Time is defined operationally to be that which is measured by clocks. The SI unit of time is the second, which is defined to be

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Life of a photon [duplicate]

I am a student of class 12th and as far as i know when anything reaches about 99.99% of the speed of light it starts traveling in time or time for it slows down so that it don't breaks the speed ...
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1answer
327 views

parallel=time, perpendicular=space? on multiple time dimensions

There are some discussions on more than one time dimensions, e.g., Intuition for multiple temporal dimensions and More than one time dimension. If we define that the parallel direction is time, of ...
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1answer
3k views

Do residents of the Hudson Bay area have more time?

Apparently there is a gravity anomaly in the Hudson Bay Area in Canada: gravity is "missing" or it is slightly less than it is in the rest of the world. Does that mean that things in the Hudson Bay ...
5
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1answer
174 views

How is the direction of time determined in general relativity?

In special relativity every frame has its own unique time axis, represented in Minkowski diagrams by a fan-out of time vectors that grows infinitely dense as you approach the surface of the light cone ...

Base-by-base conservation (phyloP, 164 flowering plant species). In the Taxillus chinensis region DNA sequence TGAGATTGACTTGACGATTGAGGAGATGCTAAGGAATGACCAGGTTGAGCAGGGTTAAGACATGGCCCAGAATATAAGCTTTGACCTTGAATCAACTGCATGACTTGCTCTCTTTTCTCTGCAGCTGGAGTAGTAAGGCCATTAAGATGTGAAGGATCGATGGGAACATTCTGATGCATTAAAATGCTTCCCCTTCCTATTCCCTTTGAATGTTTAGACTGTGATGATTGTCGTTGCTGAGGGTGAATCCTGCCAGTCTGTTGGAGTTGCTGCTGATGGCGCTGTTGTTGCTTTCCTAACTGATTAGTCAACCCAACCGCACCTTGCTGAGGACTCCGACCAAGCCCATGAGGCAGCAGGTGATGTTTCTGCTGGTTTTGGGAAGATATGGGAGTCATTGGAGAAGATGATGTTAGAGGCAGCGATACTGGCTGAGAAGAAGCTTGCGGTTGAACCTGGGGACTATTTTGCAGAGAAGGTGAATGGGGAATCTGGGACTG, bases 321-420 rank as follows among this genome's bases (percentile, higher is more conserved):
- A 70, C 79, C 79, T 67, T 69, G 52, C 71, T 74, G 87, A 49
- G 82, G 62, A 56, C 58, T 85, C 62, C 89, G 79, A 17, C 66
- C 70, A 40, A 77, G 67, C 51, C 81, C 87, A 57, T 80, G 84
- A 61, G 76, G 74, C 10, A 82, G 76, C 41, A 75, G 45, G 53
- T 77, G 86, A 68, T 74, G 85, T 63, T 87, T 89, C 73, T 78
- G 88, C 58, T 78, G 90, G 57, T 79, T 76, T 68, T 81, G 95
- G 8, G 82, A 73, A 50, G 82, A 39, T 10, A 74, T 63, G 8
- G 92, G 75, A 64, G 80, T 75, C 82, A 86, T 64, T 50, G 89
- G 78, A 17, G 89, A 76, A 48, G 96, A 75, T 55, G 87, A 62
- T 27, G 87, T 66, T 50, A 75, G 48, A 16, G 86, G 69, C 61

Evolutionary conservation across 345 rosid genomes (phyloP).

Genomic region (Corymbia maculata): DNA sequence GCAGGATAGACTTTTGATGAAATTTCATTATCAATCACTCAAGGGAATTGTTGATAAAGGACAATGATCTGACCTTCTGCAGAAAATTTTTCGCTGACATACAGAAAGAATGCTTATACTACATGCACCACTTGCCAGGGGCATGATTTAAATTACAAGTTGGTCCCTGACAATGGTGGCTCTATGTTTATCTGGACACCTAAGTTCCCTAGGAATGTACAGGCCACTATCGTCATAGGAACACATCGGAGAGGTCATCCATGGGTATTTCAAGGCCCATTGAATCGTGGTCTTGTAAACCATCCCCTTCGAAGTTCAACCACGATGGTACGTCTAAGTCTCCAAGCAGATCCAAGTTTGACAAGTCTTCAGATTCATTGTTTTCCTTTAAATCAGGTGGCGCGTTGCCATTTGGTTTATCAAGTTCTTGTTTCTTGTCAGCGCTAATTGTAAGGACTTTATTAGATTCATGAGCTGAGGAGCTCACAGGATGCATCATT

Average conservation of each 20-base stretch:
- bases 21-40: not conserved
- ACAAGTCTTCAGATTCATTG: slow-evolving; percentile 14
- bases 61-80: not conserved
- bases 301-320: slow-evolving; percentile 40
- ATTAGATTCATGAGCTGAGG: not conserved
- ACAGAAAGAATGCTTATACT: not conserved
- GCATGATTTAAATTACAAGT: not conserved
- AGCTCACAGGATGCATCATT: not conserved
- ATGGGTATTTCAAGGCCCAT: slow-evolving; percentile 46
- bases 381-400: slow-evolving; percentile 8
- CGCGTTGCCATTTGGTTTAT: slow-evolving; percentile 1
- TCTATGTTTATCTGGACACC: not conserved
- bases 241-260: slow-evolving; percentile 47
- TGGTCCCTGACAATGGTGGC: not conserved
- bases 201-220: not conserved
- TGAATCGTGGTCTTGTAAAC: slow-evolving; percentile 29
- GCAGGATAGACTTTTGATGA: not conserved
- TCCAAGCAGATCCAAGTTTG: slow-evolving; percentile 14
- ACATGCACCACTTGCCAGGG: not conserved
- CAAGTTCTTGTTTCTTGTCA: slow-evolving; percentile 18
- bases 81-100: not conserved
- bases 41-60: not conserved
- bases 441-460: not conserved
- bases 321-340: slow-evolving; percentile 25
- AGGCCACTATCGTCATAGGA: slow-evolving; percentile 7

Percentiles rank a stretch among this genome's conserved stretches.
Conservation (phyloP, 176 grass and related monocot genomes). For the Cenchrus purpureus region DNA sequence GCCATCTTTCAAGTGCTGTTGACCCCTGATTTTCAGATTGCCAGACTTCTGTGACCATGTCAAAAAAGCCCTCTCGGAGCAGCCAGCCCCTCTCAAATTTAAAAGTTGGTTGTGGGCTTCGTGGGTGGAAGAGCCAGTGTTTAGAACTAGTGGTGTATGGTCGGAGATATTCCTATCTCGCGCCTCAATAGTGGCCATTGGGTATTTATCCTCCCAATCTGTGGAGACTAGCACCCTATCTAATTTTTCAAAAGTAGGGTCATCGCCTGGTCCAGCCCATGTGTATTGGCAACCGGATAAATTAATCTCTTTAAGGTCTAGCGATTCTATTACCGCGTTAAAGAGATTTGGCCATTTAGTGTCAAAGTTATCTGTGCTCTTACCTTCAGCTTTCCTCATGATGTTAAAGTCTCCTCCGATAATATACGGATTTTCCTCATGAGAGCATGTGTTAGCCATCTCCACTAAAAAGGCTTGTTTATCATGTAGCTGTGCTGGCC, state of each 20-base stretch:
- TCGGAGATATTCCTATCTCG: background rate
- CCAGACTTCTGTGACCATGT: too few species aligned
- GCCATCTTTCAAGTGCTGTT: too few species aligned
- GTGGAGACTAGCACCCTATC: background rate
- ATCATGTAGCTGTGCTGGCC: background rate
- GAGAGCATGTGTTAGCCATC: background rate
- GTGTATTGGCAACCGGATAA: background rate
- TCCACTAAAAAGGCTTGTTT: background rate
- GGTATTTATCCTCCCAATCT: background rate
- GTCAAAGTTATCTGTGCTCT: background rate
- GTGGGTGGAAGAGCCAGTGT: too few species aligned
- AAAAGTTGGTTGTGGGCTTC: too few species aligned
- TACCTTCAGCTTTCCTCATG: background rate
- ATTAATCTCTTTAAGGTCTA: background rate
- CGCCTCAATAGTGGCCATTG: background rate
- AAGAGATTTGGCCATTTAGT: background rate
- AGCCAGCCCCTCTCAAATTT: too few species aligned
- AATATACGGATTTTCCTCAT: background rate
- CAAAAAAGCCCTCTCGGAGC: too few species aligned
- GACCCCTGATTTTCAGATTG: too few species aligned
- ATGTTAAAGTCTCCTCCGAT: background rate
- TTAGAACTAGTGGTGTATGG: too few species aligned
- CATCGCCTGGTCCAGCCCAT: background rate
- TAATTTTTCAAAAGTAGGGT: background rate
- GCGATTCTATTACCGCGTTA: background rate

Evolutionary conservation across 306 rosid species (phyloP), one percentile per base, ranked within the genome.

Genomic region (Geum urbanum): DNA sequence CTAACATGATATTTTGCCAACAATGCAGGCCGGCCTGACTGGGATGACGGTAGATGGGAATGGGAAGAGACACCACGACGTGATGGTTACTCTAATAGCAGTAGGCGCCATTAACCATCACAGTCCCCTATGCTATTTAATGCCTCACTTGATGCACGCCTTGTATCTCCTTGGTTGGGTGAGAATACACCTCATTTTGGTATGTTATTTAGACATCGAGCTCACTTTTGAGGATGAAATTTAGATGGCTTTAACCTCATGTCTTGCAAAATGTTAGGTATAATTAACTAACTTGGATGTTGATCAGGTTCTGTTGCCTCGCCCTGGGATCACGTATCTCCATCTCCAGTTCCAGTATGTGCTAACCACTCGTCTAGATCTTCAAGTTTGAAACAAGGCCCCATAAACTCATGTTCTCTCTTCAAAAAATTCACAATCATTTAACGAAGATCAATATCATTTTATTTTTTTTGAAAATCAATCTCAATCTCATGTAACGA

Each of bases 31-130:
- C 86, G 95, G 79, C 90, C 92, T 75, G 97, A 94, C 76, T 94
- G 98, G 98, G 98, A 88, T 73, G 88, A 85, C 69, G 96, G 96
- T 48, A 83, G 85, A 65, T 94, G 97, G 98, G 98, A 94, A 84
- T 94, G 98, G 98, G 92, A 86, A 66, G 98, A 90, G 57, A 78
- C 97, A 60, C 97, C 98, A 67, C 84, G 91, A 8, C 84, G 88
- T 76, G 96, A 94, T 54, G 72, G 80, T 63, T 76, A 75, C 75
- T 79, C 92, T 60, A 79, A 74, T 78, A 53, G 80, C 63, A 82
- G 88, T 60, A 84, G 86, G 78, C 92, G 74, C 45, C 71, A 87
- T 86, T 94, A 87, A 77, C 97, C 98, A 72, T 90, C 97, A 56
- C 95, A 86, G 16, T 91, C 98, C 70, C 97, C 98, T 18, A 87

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6answers
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What is $\Delta t$ in the time-energy uncertainty principle?

In non-relativistic QM, the $\Delta E$ in the time-energy uncertainty principle is the limiting standard deviation of the set of energy measurements of $n$ identically prepared systems as $n$ goes to ...
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1answer
138 views

What was ticking just after the Big Bang?

When reading about the Big Bang, I see phrases like 3 trillionths of a second after... So, what was ticking to give a time scale like this? We define time now in terms of atomic oscillations, but ...
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3answers
628 views

Why do clocks measure arc-length?

Apologies in advance for the long question. My understanding is that in GR, massive observers move along timelike curves $x^\mu(\lambda)$, and if an observer moves from point $x^\mu(\lambda_a)$ to ...
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1answer
122 views

The status / acceptance of block time?

What is the current status or acceptance of block time as it relates to Einstein's theory of relativity? Has quantum mechanics ruled it out or is it still the favored view of the world? Perhaps there ...
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4answers
1k views

The real meaning of time dilation

Is this true or false: If A and B have clocks and are traveling at relative velocity to each other, then to B it APPEARS that A's clock moving slower, but A sees his own clock moving at normal speed. ...
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1answer
242 views

Why does only one twin travel in the twin paradox?

The wikipedia page repeatedly says that the twin travelling in space is the only one which travels, and also is the only one which faces acceleration and deceleration. So it does not age, while the ...